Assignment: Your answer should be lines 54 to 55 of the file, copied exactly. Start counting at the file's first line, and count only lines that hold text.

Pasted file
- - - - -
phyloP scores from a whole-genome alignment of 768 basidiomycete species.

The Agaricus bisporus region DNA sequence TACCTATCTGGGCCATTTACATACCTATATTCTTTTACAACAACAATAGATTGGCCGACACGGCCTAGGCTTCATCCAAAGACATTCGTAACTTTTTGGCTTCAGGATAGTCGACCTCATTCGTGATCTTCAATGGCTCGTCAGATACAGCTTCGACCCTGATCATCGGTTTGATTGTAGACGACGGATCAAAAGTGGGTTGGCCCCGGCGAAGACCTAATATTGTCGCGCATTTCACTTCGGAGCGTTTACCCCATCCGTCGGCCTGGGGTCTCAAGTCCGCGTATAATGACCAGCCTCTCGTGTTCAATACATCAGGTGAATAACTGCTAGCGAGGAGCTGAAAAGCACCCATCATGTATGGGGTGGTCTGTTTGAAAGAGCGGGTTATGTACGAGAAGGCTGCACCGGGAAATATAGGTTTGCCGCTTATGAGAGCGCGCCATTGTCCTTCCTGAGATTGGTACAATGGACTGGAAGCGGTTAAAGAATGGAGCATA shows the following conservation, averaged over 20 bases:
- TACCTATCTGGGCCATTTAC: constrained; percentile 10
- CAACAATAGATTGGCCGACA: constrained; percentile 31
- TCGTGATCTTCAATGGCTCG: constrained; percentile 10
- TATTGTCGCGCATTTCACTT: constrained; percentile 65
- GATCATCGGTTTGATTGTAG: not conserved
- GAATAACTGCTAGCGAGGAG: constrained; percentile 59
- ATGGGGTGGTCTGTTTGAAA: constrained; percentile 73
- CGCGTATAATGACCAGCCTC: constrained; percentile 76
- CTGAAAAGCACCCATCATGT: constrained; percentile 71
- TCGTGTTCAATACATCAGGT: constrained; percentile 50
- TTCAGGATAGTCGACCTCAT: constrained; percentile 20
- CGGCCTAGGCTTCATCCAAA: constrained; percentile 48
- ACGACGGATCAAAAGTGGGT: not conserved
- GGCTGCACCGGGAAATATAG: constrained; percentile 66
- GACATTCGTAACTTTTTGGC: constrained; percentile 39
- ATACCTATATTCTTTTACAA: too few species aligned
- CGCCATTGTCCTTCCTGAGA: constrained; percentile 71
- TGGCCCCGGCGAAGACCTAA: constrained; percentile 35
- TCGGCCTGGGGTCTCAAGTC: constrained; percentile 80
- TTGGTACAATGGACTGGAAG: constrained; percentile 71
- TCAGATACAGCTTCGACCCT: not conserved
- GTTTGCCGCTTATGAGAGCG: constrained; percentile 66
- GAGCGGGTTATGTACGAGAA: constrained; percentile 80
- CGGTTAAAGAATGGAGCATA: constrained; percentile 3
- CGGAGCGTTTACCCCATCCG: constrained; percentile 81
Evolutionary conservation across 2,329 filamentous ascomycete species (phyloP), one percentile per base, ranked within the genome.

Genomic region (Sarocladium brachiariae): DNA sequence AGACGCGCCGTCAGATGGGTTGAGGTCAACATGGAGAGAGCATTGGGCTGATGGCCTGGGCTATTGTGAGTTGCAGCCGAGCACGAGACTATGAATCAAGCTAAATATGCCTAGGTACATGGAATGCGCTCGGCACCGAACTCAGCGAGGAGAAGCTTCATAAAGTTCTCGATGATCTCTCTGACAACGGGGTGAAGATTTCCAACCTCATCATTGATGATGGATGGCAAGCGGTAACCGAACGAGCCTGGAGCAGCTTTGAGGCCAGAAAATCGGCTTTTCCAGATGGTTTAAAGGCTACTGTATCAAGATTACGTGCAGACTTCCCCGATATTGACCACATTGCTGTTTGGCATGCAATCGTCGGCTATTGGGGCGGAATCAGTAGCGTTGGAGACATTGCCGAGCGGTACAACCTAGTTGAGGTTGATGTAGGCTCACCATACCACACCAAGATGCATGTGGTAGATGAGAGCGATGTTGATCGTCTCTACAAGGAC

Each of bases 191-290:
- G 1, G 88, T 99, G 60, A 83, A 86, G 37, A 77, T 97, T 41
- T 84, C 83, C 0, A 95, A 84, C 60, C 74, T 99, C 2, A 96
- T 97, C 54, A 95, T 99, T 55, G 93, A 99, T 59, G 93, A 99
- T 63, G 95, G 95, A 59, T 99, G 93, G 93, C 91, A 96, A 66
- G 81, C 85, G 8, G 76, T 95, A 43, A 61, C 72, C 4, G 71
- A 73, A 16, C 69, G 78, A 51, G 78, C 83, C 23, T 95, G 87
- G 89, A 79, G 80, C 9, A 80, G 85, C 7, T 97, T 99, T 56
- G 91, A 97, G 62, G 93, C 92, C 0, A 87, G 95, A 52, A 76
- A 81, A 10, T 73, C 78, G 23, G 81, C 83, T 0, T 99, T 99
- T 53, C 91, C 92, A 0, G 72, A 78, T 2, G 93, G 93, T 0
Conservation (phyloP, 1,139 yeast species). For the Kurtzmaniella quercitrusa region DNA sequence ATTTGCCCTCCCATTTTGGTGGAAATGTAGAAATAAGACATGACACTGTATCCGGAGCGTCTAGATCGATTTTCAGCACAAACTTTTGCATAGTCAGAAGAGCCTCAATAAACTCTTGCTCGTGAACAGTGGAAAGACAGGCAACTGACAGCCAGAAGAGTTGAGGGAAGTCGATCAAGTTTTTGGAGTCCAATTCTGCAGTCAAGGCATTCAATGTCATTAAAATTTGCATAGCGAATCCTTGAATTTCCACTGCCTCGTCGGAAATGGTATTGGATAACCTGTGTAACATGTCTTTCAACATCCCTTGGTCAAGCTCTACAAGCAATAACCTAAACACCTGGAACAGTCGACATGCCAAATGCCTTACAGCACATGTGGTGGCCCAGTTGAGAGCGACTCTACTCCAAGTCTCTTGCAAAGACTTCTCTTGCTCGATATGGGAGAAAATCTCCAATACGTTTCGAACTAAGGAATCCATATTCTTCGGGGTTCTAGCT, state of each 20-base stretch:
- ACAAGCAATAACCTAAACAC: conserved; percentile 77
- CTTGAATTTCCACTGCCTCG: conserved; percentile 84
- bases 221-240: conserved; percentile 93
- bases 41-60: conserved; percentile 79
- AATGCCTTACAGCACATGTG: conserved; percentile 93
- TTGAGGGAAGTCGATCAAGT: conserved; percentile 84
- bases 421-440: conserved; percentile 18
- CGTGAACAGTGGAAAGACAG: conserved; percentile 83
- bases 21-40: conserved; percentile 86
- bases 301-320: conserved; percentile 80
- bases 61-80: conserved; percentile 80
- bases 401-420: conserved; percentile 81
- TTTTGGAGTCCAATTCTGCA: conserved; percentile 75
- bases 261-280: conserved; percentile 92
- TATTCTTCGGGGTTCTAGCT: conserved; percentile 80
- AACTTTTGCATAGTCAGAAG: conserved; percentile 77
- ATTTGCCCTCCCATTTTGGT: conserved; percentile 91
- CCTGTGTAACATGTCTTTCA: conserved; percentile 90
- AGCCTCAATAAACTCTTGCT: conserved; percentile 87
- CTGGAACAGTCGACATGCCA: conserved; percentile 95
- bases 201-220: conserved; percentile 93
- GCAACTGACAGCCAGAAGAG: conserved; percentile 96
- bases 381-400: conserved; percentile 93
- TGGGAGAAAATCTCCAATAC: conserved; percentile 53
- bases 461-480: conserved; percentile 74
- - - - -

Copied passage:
- TTTTGGAGTCCAATTCTGCA: conserved; percentile 75
- bases 261-280: conserved; percentile 92